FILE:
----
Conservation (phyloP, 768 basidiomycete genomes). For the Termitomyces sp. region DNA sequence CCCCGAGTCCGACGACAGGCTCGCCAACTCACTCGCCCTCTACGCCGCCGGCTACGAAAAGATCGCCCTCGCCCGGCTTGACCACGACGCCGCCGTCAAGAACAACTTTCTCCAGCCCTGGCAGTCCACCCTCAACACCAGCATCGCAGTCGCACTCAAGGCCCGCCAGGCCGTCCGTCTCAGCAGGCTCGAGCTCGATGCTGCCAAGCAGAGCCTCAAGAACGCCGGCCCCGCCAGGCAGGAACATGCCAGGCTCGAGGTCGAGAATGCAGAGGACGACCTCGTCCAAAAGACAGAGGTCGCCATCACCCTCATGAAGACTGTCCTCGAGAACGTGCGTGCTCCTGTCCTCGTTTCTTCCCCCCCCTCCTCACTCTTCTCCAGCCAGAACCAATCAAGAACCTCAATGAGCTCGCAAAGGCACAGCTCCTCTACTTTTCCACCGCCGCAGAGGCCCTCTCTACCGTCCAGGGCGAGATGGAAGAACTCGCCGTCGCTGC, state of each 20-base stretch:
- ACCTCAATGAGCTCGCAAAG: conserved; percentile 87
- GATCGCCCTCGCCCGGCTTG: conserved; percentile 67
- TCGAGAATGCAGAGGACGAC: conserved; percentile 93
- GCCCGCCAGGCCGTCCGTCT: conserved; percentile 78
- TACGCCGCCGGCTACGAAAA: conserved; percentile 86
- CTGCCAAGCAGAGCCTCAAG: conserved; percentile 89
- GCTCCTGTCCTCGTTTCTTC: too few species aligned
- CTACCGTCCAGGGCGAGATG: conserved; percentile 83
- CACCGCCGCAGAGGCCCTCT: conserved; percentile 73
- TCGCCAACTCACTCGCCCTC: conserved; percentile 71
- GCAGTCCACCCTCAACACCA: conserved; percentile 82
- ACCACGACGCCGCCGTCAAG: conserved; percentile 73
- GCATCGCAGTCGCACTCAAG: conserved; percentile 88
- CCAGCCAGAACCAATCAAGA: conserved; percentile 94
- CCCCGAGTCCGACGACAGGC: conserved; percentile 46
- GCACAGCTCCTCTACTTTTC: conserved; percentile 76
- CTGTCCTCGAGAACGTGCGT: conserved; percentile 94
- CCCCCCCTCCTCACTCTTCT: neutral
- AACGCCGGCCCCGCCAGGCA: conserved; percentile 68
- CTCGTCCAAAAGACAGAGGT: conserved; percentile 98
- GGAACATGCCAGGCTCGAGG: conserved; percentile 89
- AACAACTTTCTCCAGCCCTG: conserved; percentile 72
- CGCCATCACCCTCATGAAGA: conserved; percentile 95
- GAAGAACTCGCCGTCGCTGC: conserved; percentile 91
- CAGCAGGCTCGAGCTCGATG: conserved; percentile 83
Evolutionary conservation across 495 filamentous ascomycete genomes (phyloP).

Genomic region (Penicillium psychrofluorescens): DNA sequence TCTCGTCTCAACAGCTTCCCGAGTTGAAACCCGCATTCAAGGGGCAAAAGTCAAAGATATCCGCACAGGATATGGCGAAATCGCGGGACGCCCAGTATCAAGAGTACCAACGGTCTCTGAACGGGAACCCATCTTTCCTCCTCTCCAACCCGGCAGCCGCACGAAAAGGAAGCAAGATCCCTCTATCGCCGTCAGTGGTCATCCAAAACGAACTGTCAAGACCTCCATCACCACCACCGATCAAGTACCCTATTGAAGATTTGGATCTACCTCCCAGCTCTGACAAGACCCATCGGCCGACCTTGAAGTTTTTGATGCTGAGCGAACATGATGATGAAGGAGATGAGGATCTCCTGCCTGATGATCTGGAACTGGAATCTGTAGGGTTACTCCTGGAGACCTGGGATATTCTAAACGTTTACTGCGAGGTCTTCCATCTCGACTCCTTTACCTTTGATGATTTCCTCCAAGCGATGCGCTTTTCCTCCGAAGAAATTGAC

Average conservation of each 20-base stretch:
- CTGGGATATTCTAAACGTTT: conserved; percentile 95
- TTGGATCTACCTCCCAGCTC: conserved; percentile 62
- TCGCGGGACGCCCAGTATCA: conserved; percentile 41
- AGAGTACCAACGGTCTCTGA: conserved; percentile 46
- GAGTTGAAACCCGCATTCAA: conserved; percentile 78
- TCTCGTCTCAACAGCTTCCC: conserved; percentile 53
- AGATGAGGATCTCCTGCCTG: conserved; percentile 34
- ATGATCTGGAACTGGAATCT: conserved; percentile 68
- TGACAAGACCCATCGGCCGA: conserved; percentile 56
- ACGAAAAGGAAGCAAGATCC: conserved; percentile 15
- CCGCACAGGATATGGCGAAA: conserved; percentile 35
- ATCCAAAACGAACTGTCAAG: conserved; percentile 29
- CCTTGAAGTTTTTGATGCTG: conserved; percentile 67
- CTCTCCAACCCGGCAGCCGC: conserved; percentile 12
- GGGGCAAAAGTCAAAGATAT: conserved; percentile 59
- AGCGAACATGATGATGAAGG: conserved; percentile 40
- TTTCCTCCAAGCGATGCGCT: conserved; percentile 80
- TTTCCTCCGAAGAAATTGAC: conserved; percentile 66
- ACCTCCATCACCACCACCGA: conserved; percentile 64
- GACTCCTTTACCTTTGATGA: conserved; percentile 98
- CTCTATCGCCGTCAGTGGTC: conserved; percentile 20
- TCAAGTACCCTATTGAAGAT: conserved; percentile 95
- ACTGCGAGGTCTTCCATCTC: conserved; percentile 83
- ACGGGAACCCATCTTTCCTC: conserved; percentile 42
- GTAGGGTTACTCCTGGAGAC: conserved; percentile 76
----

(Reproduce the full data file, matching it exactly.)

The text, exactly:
Conservation (phyloP, 768 basidiomycete genomes). For the Termitomyces sp. region DNA sequence CCCCGAGTCCGACGACAGGCTCGCCAACTCACTCGCCCTCTACGCCGCCGGCTACGAAAAGATCGCCCTCGCCCGGCTTGACCACGACGCCGCCGTCAAGAACAACTTTCTCCAGCCCTGGCAGTCCACCCTCAACACCAGCATCGCAGTCGCACTCAAGGCCCGCCAGGCCGTCCGTCTCAGCAGGCTCGAGCTCGATGCTGCCAAGCAGAGCCTCAAGAACGCCGGCCCCGCCAGGCAGGAACATGCCAGGCTCGAGGTCGAGAATGCAGAGGACGACCTCGTCCAAAAGACAGAGGTCGCCATCACCCTCATGAAGACTGTCCTCGAGAACGTGCGTGCTCCTGTCCTCGTTTCTTCCCCCCCCTCCTCACTCTTCTCCAGCCAGAACCAATCAAGAACCTCAATGAGCTCGCAAAGGCACAGCTCCTCTACTTTTCCACCGCCGCAGAGGCCCTCTCTACCGTCCAGGGCGAGATGGAAGAACTCGCCGTCGCTGC, state of each 20-base stretch:
- ACCTCAATGAGCTCGCAAAG: conserved; percentile 87
- GATCGCCCTCGCCCGGCTTG: conserved; percentile 67
- TCGAGAATGCAGAGGACGAC: conserved; percentile 93
- GCCCGCCAGGCCGTCCGTCT: conserved; percentile 78
- TACGCCGCCGGCTACGAAAA: conserved; percentile 86
- CTGCCAAGCAGAGCCTCAAG: conserved; percentile 89
- GCTCCTGTCCTCGTTTCTTC: too few species aligned
- CTACCGTCCAGGGCGAGATG: conserved; percentile 83
- CACCGCCGCAGAGGCCCTCT: conserved; percentile 73
- TCGCCAACTCACTCGCCCTC: conserved; percentile 71
- GCAGTCCACCCTCAACACCA: conserved; percentile 82
- ACCACGACGCCGCCGTCAAG: conserved; percentile 73
- GCATCGCAGTCGCACTCAAG: conserved; percentile 88
- CCAGCCAGAACCAATCAAGA: conserved; percentile 94
- CCCCGAGTCCGACGACAGGC: conserved; percentile 46
- GCACAGCTCCTCTACTTTTC: conserved; percentile 76
- CTGTCCTCGAGAACGTGCGT: conserved; percentile 94
- CCCCCCCTCCTCACTCTTCT: neutral
- AACGCCGGCCCCGCCAGGCA: conserved; percentile 68
- CTCGTCCAAAAGACAGAGGT: conserved; percentile 98
- GGAACATGCCAGGCTCGAGG: conserved; percentile 89
- AACAACTTTCTCCAGCCCTG: conserved; percentile 72
- CGCCATCACCCTCATGAAGA: conserved; percentile 95
- GAAGAACTCGCCGTCGCTGC: conserved; percentile 91
- CAGCAGGCTCGAGCTCGATG: conserved; percentile 83
Evolutionary conservation across 495 filamentous ascomycete genomes (phyloP).

Genomic region (Penicillium psychrofluorescens): DNA sequence TCTCGTCTCAACAGCTTCCCGAGTTGAAACCCGCATTCAAGGGGCAAAAGTCAAAGATATCCGCACAGGATATGGCGAAATCGCGGGACGCCCAGTATCAAGAGTACCAACGGTCTCTGAACGGGAACCCATCTTTCCTCCTCTCCAACCCGGCAGCCGCACGAAAAGGAAGCAAGATCCCTCTATCGCCGTCAGTGGTCATCCAAAACGAACTGTCAAGACCTCCATCACCACCACCGATCAAGTACCCTATTGAAGATTTGGATCTACCTCCCAGCTCTGACAAGACCCATCGGCCGACCTTGAAGTTTTTGATGCTGAGCGAACATGATGATGAAGGAGATGAGGATCTCCTGCCTGATGATCTGGAACTGGAATCTGTAGGGTTACTCCTGGAGACCTGGGATATTCTAAACGTTTACTGCGAGGTCTTCCATCTCGACTCCTTTACCTTTGATGATTTCCTCCAAGCGATGCGCTTTTCCTCCGAAGAAATTGAC

Average conservation of each 20-base stretch:
- CTGGGATATTCTAAACGTTT: conserved; percentile 95
- TTGGATCTACCTCCCAGCTC: conserved; percentile 62
- TCGCGGGACGCCCAGTATCA: conserved; percentile 41
- AGAGTACCAACGGTCTCTGA: conserved; percentile 46
- GAGTTGAAACCCGCATTCAA: conserved; percentile 78
- TCTCGTCTCAACAGCTTCCC: conserved; percentile 53
- AGATGAGGATCTCCTGCCTG: conserved; percentile 34
- ATGATCTGGAACTGGAATCT: conserved; percentile 68
- TGACAAGACCCATCGGCCGA: conserved; percentile 56
- ACGAAAAGGAAGCAAGATCC: conserved; percentile 15
- CCGCACAGGATATGGCGAAA: conserved; percentile 35
- ATCCAAAACGAACTGTCAAG: conserved; percentile 29
- CCTTGAAGTTTTTGATGCTG: conserved; percentile 67
- CTCTCCAACCCGGCAGCCGC: conserved; percentile 12
- GGGGCAAAAGTCAAAGATAT: conserved; percentile 59
- AGCGAACATGATGATGAAGG: conserved; percentile 40
- TTTCCTCCAAGCGATGCGCT: conserved; percentile 80
- TTTCCTCCGAAGAAATTGAC: conserved; percentile 66
- ACCTCCATCACCACCACCGA: conserved; percentile 64
- GACTCCTTTACCTTTGATGA: conserved; percentile 98
- CTCTATCGCCGTCAGTGGTC: conserved; percentile 20
- TCAAGTACCCTATTGAAGAT: conserved; percentile 95
- ACTGCGAGGTCTTCCATCTC: conserved; percentile 83
- ACGGGAACCCATCTTTCCTC: conserved; percentile 42
- GTAGGGTTACTCCTGGAGAC: conserved; percentile 76